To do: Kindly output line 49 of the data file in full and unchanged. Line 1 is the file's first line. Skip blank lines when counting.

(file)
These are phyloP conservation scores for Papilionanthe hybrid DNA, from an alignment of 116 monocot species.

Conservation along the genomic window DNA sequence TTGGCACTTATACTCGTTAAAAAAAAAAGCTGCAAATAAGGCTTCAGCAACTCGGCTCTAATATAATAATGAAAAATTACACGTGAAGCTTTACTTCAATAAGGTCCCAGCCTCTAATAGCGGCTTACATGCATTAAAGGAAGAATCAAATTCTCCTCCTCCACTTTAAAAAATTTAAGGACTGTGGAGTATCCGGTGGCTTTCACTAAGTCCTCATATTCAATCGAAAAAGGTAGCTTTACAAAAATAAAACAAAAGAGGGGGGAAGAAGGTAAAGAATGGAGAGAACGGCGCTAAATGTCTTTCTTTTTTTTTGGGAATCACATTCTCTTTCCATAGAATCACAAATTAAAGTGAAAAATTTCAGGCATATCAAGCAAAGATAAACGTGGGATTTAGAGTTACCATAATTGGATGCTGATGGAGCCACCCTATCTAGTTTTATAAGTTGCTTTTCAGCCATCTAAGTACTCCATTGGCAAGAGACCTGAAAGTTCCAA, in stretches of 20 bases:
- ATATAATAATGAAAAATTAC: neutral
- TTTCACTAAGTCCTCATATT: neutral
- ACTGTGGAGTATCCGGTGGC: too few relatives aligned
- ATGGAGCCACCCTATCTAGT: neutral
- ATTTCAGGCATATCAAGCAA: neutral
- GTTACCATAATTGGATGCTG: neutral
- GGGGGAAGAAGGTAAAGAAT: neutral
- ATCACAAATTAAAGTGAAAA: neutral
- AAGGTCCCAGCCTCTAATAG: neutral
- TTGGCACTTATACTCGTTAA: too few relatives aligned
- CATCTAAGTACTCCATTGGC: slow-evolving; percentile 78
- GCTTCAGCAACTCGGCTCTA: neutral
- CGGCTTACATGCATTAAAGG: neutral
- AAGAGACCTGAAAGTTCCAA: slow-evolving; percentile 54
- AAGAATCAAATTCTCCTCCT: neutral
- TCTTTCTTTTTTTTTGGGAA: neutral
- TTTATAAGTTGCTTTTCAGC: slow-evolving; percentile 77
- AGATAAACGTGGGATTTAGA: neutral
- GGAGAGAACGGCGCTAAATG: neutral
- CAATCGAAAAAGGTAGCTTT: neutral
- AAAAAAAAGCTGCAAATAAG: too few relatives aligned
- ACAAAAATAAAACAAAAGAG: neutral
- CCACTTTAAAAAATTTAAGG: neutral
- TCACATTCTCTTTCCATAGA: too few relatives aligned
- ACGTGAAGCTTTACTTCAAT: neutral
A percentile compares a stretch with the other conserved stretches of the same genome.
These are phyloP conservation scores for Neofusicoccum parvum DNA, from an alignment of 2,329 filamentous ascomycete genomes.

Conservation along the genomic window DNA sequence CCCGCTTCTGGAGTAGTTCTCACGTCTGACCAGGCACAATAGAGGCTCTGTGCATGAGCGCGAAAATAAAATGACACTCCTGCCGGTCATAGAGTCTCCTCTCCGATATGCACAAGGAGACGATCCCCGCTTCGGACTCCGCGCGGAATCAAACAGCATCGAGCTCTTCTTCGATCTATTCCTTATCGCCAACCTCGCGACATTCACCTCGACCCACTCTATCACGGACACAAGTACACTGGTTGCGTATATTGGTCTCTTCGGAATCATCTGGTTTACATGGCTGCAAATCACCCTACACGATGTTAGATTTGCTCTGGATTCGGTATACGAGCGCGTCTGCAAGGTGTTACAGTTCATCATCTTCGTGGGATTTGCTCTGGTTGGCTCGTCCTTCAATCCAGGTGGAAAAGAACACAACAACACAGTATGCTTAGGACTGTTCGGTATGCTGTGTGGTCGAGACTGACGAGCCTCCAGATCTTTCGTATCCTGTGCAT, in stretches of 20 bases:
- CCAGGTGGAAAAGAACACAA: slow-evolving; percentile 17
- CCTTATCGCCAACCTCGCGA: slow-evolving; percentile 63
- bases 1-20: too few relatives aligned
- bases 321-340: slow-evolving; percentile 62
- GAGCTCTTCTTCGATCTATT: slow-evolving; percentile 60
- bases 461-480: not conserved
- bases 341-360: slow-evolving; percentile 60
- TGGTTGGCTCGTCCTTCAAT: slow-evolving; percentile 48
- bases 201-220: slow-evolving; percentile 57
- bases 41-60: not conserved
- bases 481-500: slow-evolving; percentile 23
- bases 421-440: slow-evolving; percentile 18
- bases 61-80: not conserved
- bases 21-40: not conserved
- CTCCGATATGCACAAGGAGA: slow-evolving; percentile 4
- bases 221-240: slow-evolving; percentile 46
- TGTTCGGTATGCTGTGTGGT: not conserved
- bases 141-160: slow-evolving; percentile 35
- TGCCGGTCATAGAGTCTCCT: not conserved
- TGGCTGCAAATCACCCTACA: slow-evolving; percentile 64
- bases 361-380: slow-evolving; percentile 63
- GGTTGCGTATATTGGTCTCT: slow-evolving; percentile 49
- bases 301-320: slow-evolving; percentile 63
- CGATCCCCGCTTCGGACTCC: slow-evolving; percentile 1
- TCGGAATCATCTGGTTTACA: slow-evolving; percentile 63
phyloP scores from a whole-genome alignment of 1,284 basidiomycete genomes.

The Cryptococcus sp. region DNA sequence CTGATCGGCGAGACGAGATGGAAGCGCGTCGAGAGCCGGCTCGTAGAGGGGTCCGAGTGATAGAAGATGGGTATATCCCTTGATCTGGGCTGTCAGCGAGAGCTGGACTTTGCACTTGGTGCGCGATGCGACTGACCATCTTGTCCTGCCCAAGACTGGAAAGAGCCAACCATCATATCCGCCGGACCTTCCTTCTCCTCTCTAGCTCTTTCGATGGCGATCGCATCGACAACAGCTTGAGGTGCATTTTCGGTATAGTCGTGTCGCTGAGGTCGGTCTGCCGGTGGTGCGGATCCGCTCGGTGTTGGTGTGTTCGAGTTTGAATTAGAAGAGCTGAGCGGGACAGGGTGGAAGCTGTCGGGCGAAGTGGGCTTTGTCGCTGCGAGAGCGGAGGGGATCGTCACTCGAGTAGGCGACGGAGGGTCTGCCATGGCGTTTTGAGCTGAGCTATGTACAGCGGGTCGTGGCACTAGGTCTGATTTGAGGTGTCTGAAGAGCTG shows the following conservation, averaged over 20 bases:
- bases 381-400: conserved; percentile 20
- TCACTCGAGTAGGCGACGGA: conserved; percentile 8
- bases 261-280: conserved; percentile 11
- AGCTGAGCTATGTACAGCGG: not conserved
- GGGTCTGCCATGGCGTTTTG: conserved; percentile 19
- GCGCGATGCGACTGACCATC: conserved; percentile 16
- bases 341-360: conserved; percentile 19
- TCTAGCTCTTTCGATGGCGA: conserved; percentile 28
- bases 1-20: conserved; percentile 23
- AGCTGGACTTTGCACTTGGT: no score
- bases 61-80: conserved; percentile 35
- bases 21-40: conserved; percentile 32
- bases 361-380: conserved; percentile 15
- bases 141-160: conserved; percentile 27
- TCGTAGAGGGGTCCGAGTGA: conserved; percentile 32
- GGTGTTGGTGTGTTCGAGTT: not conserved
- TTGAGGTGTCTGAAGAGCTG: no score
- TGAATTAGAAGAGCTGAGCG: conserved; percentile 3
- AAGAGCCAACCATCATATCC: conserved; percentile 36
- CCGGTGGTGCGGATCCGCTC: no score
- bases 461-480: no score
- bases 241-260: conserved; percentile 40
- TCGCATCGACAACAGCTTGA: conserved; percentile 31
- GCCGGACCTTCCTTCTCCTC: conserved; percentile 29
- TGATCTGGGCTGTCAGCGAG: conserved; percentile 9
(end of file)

- TGCCGGTCATAGAGTCTCCT: not conserved